Looks like IT MIGHT BE another case of a co-pilot practicing his approach/landings and the captain had no clue how to watch him and keep things under control. Captain was an instructor too. If not....and it was the captain flying...its time that captain hangs up his wings.

Pathetic..........
 

peter185

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For non-Baron people the gear and approach flap speed is 152 kts and full flaps is ~120 kts. They weren't even close to that!
 

LJ45

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I guess they didn't want their cargo looking at them funny if they did a go around. :rolleyes:
 

cjdriver

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I was wondering what the heck happened with this one. I thought it might have been an unstabalized approach, but I read where the pilot was a high time guy and figured that wasn't possible. How does this stuff happen?
 

semperfido

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. How does this stuff happen?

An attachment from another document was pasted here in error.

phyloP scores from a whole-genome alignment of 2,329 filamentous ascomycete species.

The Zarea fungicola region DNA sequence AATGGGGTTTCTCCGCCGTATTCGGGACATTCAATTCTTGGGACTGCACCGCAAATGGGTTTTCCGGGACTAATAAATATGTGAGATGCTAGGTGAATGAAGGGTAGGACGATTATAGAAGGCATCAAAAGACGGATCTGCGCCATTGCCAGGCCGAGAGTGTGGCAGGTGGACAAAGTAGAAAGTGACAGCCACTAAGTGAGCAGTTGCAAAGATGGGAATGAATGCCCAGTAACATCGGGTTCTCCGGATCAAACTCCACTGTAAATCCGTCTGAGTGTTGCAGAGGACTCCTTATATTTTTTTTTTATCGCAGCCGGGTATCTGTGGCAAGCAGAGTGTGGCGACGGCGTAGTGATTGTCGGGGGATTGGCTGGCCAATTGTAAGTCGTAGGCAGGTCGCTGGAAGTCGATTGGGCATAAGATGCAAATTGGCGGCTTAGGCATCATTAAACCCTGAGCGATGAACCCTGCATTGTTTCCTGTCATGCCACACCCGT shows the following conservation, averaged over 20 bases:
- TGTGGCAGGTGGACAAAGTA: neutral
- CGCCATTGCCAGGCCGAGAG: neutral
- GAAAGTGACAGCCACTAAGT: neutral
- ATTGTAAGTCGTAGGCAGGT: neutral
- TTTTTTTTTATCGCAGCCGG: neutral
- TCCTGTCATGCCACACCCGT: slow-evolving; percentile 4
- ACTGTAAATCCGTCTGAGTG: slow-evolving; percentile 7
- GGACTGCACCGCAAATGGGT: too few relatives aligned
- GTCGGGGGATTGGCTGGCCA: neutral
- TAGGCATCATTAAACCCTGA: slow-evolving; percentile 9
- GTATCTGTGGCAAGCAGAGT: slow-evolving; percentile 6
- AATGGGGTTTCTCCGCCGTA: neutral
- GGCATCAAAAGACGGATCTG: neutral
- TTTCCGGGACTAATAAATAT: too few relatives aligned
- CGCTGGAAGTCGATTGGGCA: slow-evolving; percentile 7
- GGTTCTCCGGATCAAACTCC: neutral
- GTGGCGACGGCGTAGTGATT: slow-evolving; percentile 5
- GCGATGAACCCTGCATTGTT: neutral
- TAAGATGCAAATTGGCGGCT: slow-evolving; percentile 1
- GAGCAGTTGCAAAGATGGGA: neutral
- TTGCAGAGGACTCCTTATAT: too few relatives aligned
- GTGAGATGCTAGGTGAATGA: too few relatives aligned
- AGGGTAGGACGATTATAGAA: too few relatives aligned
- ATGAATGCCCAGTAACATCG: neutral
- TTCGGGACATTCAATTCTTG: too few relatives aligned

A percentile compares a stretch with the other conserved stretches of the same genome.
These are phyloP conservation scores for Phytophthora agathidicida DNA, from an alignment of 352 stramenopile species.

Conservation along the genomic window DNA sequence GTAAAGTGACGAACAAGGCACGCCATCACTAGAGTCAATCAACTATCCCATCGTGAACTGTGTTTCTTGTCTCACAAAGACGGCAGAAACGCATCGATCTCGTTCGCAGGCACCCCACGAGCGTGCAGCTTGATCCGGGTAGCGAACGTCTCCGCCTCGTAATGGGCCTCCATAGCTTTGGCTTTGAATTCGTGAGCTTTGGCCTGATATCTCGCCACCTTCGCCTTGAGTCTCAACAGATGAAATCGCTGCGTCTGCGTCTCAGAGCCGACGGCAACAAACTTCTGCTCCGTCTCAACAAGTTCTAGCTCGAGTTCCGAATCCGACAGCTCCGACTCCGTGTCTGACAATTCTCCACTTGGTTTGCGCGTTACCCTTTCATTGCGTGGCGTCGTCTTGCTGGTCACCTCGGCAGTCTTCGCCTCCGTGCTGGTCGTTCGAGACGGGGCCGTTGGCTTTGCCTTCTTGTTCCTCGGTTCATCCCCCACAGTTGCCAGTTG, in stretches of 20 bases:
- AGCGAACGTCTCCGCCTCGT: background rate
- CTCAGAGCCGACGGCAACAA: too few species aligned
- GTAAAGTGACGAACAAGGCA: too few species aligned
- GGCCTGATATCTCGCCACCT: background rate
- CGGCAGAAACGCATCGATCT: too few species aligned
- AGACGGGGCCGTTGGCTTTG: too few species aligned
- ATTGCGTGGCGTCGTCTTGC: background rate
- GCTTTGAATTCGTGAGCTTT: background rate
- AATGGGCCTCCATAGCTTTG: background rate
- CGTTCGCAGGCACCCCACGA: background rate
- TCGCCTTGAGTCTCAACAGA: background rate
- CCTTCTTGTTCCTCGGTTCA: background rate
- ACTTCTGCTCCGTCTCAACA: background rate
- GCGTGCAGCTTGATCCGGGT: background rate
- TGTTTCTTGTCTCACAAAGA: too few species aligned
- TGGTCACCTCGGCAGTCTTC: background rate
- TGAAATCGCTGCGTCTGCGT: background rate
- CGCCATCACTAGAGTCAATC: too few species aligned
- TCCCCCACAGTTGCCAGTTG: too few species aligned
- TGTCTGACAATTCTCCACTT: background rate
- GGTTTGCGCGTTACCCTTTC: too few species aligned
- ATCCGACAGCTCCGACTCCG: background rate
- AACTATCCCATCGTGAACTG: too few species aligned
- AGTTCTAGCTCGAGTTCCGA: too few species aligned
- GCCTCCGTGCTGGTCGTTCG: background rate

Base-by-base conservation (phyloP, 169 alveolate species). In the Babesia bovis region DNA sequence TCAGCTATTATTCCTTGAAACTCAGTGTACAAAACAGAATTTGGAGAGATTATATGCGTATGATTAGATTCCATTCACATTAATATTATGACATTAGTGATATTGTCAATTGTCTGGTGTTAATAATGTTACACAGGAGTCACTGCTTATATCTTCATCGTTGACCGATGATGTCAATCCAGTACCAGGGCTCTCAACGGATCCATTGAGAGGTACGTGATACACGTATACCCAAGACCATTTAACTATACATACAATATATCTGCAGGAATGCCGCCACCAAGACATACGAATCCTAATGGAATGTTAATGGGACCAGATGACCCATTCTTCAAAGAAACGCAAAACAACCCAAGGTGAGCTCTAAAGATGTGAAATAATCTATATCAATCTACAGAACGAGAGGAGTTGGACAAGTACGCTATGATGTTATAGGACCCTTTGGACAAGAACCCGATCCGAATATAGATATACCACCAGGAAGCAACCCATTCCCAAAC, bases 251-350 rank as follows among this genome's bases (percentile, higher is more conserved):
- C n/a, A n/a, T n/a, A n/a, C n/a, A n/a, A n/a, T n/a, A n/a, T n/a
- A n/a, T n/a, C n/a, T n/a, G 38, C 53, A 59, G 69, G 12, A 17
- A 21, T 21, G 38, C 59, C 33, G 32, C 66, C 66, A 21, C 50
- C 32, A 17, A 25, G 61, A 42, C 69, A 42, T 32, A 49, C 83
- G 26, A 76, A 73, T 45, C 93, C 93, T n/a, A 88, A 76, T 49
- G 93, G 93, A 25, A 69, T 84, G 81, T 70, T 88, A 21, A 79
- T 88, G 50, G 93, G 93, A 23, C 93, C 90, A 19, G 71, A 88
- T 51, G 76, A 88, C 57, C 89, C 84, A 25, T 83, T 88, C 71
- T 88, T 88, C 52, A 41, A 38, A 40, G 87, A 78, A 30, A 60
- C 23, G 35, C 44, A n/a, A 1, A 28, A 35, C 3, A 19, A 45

I know it was a rhetorical question. Complacency, Over- confidence, poor judgement, un-qualified, un- trained, u name it. You can be sure the reason on this one will surface rather quickly.
 

ksu_aviator

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I was wondering what the heck happened with this one. I thought it might have been an unstabalized approach, but I read where the pilot was a high time guy and figured that wasn't possible. How does this stuff happen?

High time does not equal good pilot. I've seen a couple of high time pilots that are not competent. And I'm not talking about lacking in a couple of minor areas...I'm talking about 'how did you ever pass a checkride' incompetent. It always seems to be the second career people.
 

greed

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Wow I did not realize that plane would go that fast even at full nose down, full throttle :)
 

Colonel Savage